This report contains forward-looking statements in the sections captioned “Business,” “Risk Factors,” “Management’s Discussion and Analysis of Financial Condition and Plan of Operations” and elsewhere. Any and all statements contained in this report that are not statements of historical fact may be deemed forward-looking statements. Terms such as “may,” “might,” “would,” “should,” “could,” “project,” “estimate,” “pro-forma,” “predict,” “potential,” “strategy,” “anticipate,” “attempt,” “develop,” “plan,” “help,” “believe,” “continue,” “intend,” “expect,” “future,” and terms of similar import (including the negative of any of these terms) may identify forward-looking statements. However, not all forward-looking statements may contain one or more of these identifying terms. Forward-looking statements in this report may include, without limitation, statements regarding the plans and objectives of management for future operations, earnings or loss per share, capital expenditures, dividends, capital structure or other financial items, our future financial performance, including any such statement contained in a discussion and analysis of financial condition by management or in the results of operations included pursuant to the rules and regulations of the Securities and Exchange Commission (“SEC”), and the assumptions underlying or relating to any such statement.

 

The forward-looking statements are not meant to predict or guarantee actual results, performance, events or circumstances and may not be realized because they are based upon our current projections, plans, objectives, beliefs, expectations, estimates and assumptions and are subject to a number of risks and uncertainties and other influences, many of which we have no control over. Actual results and the timing of certain events and circumstances may differ materially from those described by the forward-looking statements as a result of these risks and uncertainties. Factors that may influence or contribute to the accuracy of the forward-looking statements or cause actual results to differ materially from expected or desired results may include, without limitation:

 

  Market acceptance of our products and services;

 

  Competition from existing products or new products that may emerge;

 

  The implementation of our business model and strategic plans for our business and our products;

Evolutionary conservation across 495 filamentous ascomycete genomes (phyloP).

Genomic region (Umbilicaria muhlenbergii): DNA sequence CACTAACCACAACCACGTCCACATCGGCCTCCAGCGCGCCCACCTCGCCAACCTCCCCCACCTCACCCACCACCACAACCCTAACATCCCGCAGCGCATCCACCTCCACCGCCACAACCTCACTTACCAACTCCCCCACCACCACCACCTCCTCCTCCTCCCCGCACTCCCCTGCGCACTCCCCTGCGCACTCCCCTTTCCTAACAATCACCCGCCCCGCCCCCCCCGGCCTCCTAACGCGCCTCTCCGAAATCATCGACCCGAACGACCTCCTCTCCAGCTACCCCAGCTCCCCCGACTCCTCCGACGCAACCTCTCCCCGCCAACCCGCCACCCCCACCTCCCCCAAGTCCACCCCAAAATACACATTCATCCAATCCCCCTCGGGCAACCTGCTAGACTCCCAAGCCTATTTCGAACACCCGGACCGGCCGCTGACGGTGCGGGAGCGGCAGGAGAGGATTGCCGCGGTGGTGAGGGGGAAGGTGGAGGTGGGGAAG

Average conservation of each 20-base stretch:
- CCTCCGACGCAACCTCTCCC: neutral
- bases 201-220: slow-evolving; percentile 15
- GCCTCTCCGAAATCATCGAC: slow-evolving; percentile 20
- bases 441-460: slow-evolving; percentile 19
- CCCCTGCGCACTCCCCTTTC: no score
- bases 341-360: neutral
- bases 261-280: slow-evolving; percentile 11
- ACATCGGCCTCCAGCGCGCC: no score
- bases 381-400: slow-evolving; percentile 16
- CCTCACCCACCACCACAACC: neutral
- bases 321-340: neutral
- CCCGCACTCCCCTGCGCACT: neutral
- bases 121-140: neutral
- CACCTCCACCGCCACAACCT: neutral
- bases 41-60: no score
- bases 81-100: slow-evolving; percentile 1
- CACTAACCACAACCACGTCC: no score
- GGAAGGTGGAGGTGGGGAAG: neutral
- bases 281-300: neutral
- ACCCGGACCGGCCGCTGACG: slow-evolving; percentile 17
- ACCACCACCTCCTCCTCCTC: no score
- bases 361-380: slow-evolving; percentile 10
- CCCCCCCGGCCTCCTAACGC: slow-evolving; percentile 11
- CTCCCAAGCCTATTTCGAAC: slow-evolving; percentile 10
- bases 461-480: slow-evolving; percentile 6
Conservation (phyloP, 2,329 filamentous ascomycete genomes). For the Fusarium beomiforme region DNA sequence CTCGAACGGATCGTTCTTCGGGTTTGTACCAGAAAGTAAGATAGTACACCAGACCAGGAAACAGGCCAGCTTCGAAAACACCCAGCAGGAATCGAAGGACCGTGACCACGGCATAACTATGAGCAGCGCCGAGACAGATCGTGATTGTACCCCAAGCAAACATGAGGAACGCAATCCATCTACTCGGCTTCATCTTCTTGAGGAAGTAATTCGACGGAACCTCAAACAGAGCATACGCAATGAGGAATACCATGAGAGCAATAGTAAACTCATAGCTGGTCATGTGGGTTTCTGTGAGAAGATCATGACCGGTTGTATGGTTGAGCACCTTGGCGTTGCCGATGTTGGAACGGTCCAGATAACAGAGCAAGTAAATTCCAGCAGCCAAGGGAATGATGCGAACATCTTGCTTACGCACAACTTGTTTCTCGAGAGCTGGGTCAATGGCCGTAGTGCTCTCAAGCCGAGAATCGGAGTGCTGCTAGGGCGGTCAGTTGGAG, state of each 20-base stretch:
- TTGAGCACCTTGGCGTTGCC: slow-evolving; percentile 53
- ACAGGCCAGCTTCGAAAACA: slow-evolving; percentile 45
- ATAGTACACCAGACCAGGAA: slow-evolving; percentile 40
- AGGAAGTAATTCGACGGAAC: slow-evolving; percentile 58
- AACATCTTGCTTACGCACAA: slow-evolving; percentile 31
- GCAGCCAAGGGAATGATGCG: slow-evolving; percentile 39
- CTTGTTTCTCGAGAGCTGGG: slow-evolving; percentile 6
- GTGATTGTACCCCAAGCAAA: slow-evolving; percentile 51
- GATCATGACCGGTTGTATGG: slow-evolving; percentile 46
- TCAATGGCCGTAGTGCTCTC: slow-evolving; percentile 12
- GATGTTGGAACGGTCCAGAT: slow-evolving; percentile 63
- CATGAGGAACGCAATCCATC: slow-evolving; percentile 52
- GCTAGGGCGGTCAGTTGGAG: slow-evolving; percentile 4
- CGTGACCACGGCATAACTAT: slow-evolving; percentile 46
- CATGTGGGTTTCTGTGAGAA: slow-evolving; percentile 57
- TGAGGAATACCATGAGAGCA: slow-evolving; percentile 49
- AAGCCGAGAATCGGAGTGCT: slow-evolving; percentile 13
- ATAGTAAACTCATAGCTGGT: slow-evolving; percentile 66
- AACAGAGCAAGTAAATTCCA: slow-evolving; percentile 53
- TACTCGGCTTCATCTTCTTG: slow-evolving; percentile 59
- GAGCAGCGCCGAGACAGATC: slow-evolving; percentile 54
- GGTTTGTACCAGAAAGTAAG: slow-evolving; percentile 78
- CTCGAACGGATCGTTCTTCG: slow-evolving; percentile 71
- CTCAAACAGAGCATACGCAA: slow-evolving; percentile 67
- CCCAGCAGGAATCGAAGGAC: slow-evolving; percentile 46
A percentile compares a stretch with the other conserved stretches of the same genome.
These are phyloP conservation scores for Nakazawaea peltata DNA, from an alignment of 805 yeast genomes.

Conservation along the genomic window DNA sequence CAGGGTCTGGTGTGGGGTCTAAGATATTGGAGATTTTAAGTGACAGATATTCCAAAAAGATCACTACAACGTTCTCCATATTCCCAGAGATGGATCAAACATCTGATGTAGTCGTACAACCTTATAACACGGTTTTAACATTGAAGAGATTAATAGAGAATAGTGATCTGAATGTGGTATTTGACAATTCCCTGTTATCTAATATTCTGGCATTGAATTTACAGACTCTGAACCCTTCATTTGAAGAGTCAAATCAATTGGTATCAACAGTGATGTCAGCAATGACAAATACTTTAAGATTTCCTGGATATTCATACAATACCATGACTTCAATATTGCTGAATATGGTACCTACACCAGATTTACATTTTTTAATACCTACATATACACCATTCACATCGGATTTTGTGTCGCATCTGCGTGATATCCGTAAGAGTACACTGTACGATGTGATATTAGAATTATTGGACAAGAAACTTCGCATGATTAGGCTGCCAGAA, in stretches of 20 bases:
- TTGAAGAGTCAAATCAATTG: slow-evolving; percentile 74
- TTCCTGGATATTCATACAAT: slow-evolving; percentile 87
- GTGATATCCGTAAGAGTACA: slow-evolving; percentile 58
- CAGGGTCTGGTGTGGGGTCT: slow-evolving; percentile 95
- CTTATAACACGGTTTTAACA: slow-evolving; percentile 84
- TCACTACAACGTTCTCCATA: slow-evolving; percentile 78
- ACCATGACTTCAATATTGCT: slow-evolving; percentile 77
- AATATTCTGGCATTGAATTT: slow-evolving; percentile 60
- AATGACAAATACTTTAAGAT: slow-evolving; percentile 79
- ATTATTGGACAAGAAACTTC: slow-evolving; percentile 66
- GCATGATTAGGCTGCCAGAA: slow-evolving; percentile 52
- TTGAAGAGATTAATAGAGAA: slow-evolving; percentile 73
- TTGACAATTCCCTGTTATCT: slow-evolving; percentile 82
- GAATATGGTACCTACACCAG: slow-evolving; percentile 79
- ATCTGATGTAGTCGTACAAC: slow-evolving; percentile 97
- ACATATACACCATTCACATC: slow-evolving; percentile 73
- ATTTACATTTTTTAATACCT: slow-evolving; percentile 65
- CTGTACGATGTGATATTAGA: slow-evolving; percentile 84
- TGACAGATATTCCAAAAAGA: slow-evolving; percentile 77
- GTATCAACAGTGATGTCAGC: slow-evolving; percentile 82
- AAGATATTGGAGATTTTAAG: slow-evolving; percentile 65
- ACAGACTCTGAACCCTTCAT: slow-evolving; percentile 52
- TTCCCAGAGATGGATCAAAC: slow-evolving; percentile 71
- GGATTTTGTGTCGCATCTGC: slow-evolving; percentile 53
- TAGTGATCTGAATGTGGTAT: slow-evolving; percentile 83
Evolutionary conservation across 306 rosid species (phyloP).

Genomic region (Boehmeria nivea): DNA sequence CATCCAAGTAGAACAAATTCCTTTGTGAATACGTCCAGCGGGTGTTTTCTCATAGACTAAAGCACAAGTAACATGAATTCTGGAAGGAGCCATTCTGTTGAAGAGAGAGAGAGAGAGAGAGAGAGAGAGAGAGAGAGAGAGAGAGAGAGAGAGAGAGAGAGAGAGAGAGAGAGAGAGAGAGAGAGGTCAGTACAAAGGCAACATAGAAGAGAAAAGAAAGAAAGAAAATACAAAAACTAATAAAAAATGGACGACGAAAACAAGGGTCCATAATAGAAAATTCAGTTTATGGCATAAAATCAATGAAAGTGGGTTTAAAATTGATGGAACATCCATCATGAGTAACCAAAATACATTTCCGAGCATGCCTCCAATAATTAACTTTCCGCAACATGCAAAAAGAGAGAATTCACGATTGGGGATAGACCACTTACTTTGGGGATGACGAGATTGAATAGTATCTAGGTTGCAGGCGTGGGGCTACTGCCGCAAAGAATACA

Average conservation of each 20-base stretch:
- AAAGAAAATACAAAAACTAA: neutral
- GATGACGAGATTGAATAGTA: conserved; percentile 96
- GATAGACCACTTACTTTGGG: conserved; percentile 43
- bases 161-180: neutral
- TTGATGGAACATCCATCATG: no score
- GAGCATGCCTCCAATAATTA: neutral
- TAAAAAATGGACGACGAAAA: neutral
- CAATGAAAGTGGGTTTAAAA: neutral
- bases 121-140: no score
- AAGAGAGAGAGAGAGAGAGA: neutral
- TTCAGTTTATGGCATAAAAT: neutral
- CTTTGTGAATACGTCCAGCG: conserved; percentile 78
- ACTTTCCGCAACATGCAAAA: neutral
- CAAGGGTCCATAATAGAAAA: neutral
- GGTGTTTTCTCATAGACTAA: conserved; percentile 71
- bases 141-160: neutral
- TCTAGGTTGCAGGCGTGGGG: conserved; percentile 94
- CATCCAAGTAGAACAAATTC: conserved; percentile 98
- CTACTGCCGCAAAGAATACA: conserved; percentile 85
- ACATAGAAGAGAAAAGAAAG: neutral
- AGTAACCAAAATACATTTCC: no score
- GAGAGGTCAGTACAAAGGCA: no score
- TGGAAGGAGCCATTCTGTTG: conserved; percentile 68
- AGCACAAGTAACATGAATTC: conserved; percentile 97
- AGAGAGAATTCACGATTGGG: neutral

Estimates of our future revenue, expenses, capital requirements and our need for financing;

 

  Our financial performance;

 

  Current and future government regulations;

 

  Developments relating to our competitors;
     
  The impact of COVID-19 on our business and operations; and

 

  Other risks and uncertainties, including those listed under the section titled “Risk Factors.”

 

Readers are cautioned not to place undue reliance on forward-looking statements because of the risks and uncertainties related to them and to the risk factors. We disclaim any obligation to update the forward-looking statements contained in this report to reflect any new information or future events or circumstances or otherwise, except as required by law. Readers should read this report in conjunction with the discussion under the caption “Risk Factors,” our financial statements and the related notes thereto in this report, and other documents which we may file from time to time with the SEC.

 

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ITEM 4. INFORMATION ON THE COMPANY

 

Overview

 

Borqs Technologies, Inc. (formerly known as “Pacific Special Acquisition Corp.”, and hereinafter referred to as the “Company” “Borqs Technologies”, “Borqs” or “we”) was incorporated in the British Virgin Islands on July 1, 2015. The Company was formed for the purpose of acquiring, engaging in a share exchange, share reconstruction and amalgamation, purchasing all or substantially all of the assets of, entering into contractual arrangements, or engaging in any other similar business combination with one or more businesses or entities.

 

On August 18, 2017, the Company acquired 100% of the equity interest of BORQS International Holding Corp. (“Borqs International”) and its subsidiaries, variable interest entities (the “VIE”) and the VIE’s subsidiaries (collectively referred to as “Borqs Group” hereinafter) (the Company and Borqs Group collectively referred to as the “Group”) in an all-stock merger transaction. Concurrent with the completion of the acquisition of Borqs International, the Company changed its name from Pacific Special Acquisition Corp.”, to Borqs Technologies, Inc.

 

Our principal place of business is located at Suite 309, 3/F, Dongfeng KASO, Dongfengbeiqiao, Chaoyang District, Beijing 100016, People’s Republic of China. Our telephone number is +86 10 6437 8678. Our agent in the BVI is Kingston Chambers and their address is P.O. Box 173, Road Town, Tortola, British Virgin Islands.